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CTU Strike Day Three: Parents, Teachers Continue the Fight

Common Dreams staff

Thousands of public school teachers march for the second consecutive day on Tuesday, Sept. 11, 2012 in downtown Chicago. (Photo: Sitthixay Ditthavong / AP)

The Chicago Teachers Union strike reached its third day Wednesday, as teachers and The Chicago School Board met for another round of negotiations. CTU officials downplayed the potentials for a quick resolution, saying school board officials have not been willing to make substantial compromises. The school board claimed that it had given the union a new proposal Tuesday and was demanding a formal response.

"It's going to take time to work things out," teachers union President Karen Lewis said. "It's also going to take the will to make compromises. We have made quite a few. We would like to see more on their side."

"We looked at the comprehensive package," Lewis said. "There's some movement forward. There's some movement backward. And what we would like to do is continue to move forward."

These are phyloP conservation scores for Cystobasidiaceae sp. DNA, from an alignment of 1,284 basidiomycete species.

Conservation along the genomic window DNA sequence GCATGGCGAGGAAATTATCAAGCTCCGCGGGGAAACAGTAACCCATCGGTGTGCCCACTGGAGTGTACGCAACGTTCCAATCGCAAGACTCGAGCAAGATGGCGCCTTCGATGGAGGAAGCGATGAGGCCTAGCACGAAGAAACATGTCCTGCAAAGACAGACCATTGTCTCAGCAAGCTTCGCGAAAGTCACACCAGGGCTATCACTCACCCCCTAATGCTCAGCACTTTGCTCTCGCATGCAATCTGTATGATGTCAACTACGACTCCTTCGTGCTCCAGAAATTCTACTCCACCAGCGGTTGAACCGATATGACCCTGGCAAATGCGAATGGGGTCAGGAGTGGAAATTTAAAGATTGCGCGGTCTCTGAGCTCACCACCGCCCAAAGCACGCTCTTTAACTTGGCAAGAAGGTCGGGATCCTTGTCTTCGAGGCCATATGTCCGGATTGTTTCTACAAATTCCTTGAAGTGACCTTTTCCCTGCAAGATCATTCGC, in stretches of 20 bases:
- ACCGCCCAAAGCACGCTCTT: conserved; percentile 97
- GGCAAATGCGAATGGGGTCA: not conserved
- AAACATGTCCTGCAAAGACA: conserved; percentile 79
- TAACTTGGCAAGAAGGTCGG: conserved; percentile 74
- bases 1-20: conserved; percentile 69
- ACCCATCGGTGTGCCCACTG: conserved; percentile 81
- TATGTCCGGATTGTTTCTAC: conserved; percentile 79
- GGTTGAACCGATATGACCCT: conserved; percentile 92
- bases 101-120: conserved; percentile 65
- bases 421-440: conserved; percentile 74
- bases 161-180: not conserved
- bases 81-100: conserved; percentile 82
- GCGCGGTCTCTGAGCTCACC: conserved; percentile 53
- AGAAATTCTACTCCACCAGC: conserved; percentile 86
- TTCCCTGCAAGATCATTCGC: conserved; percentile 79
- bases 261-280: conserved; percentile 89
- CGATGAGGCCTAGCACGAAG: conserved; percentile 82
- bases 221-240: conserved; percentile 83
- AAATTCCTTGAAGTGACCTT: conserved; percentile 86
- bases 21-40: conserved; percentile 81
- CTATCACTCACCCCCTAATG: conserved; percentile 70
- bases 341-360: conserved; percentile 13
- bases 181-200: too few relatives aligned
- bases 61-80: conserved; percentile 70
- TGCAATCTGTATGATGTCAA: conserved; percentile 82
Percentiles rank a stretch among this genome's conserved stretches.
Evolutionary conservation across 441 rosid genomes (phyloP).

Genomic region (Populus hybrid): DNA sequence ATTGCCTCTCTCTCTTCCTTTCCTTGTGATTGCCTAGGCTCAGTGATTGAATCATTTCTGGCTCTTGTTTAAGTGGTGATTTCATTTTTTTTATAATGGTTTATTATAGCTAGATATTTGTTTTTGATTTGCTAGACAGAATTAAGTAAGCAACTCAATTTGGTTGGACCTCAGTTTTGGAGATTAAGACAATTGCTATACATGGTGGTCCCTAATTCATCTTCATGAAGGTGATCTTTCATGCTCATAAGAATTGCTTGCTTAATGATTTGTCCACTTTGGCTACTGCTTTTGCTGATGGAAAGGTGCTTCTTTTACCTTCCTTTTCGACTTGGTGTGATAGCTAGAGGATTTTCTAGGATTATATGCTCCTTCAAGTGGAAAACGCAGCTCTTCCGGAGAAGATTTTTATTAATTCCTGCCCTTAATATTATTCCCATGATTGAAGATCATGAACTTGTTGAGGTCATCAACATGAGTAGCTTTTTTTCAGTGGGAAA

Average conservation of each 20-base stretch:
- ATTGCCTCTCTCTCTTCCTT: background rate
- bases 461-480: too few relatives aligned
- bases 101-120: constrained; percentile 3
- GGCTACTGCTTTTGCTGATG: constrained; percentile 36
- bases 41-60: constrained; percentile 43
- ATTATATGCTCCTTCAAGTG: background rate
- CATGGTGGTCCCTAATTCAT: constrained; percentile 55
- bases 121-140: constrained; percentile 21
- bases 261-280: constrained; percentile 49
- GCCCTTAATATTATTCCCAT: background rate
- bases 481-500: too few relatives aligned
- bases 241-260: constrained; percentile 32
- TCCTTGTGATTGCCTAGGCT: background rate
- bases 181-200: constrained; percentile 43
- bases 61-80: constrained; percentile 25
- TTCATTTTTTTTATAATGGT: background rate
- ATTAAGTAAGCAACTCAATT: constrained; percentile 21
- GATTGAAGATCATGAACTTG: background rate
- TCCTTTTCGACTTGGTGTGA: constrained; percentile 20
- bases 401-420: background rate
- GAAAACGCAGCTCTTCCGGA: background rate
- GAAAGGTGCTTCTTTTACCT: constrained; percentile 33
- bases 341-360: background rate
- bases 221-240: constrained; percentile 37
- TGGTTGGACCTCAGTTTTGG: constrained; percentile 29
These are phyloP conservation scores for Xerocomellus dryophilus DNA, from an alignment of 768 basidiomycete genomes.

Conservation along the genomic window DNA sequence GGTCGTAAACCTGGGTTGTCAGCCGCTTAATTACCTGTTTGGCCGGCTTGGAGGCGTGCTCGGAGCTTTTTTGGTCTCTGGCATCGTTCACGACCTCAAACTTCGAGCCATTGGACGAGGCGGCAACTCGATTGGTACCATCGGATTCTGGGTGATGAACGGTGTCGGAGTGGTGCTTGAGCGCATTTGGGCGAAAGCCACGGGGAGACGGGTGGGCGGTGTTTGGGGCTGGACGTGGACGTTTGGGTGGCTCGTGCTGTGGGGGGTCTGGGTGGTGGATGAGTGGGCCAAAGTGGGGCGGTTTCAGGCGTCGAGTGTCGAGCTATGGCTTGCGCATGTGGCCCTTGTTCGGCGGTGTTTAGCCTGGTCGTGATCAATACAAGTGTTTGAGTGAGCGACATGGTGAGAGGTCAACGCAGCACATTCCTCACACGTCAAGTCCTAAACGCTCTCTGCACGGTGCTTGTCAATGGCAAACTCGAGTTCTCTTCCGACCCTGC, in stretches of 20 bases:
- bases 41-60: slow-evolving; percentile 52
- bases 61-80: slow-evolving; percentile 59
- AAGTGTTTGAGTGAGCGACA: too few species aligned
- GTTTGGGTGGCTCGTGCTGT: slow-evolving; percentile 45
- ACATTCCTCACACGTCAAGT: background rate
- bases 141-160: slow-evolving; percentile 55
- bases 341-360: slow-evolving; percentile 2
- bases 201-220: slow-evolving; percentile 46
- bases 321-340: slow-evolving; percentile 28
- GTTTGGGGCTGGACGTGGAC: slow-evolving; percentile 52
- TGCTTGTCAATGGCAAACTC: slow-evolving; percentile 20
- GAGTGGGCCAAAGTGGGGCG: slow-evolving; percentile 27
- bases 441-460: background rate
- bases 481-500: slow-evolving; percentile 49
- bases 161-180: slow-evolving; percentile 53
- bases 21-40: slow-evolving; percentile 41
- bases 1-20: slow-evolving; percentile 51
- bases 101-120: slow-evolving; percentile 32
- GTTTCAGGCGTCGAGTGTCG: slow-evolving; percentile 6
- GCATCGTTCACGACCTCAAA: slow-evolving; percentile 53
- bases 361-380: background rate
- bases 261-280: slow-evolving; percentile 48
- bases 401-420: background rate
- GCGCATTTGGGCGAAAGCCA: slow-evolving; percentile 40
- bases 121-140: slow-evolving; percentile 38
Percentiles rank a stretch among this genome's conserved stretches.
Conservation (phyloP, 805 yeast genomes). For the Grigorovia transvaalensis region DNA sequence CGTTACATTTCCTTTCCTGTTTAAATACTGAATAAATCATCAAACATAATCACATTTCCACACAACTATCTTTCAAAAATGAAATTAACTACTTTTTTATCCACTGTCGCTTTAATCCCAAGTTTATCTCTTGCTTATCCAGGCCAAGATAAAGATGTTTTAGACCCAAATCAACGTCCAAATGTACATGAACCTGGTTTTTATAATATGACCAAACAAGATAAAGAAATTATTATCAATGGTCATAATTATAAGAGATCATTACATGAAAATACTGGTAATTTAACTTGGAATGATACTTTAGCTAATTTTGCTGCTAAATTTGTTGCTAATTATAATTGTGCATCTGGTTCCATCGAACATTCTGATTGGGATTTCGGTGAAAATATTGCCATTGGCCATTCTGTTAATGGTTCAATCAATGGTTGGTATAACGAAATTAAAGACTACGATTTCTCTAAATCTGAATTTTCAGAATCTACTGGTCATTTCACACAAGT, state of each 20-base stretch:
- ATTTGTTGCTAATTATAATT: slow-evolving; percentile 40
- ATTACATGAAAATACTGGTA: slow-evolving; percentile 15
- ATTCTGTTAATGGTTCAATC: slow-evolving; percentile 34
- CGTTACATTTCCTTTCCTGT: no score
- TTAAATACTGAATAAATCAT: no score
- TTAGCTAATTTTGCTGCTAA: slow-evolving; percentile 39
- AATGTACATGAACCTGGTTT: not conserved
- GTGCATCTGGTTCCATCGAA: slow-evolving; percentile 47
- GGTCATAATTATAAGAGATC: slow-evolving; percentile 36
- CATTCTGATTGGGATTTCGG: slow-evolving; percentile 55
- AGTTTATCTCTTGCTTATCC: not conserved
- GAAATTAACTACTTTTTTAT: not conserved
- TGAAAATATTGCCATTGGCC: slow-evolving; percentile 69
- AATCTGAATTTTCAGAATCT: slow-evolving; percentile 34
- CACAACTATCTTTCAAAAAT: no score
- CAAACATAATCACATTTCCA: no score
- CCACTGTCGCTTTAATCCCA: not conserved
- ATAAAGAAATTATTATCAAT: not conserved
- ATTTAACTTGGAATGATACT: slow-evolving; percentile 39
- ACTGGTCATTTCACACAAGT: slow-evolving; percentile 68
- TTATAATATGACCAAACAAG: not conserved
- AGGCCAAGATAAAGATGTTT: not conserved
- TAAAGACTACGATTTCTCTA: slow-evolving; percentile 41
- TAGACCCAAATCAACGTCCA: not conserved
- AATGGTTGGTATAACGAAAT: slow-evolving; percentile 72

The teachers, who began their strike on Monday, are demanding improved conditions for teachers and students within the school system. Specifically, the Union's ire was prompted by a series of reforms proposed by Chicago Mayor Rahm Emanuel, some of which have already been pushed through. The reforms include increased teacher working hours (by 20%), a cut to a promised 4% pay rise in half, major funding cuts to public schools, mass teacher lay-offs, and the opening of 60 new privatized, non-union "charter" schools in the next five years.

So far, Chicago parents have largely supported the strike, according the Associated Press. Many parents have joined teachers on the picket lines, some with their children. "Other parents are honking their encouragement from cars or planting yard signs that announce their support in English and Spanish," AP reports.

The Chicago Sun-Times conducted a telephone poll Monday, which showed nearly half of people surveyed said they supported the teachers union, compared with 39 percent who oppose the strike.

Thousands of people marched through downtown Chicago for the second straight day on Tuesday in support of the CTU's struggle.

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